How are you driving change?

Well, as Activators we drive change in many different ways. However, considering who and how I am, I have chosen to drive change through political and human right and youth movement’s activism. I am a member of various political organizations and youth movements, through my participation in these movement, I believe I am driving change. But since I joined the network, I am exposed to other elements of political and social interactions to drive change. Youth Dialogues and other mechanism have also being introduced to. Also, I am delegate to the One Young World Summit in Bangkok. Which is also a platform to drive change in the global arena. So basically I’m saying, there are stagnant ways that I stick to, to drive change, all effective tools at our disposal must be utilized.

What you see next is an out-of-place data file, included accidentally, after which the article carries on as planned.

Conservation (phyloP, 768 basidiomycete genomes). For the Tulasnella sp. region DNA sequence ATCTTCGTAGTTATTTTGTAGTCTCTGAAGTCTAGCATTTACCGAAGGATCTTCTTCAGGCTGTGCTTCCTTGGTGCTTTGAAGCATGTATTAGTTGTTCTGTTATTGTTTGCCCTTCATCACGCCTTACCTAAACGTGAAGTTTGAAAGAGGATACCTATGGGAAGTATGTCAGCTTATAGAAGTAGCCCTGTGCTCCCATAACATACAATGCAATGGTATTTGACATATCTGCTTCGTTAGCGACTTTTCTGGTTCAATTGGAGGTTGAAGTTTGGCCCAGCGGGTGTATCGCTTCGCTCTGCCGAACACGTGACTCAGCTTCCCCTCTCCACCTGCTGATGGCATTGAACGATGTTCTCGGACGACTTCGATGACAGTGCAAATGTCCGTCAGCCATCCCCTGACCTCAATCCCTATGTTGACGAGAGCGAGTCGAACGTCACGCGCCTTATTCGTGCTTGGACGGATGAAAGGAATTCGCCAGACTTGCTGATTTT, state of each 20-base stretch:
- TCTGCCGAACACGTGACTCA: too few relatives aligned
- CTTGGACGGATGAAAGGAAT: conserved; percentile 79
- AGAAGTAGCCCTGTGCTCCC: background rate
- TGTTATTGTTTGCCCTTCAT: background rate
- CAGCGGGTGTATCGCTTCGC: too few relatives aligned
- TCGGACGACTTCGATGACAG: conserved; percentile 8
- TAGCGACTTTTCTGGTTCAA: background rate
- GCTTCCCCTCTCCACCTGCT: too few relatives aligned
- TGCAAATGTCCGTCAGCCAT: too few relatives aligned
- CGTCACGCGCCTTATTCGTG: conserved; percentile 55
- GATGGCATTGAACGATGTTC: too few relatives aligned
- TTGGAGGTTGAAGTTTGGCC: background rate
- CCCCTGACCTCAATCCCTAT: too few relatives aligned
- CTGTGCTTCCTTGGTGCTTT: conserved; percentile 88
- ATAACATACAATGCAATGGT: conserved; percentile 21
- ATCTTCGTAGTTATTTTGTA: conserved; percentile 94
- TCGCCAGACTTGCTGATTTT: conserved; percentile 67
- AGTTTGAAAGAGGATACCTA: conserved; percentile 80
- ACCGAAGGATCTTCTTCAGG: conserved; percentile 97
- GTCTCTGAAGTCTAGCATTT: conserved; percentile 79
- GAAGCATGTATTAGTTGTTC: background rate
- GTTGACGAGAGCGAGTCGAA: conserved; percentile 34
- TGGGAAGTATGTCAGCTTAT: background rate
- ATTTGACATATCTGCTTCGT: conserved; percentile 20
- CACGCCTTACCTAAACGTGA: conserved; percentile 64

How has ACTIVATE! supported you so far in driving this change?

Activate has played a critical role in helping drive change in the sense that, it has opened opportunities for me to drive change from a different perspective and different type of youth that has similar ideals as me. It has also assisted me with a capacity to be able drive change outside my comfort zone which is politics but I am able to branch into arts, creative writing, etc. Therefore, the capacity building role that Activate has played cannot be compared to anything else. For an example, I have been meaning to start my own consulting company for some time, but because of the capacity that Activate brings out of a person I now have an Activator who is willing to help me put that down so the plan can be a reality. So more than anything else, Activate has grown from a leadership perspective and has provided me with the necessary support system.

What do you think is the priority in setting the agenda for our country in the next 5 years?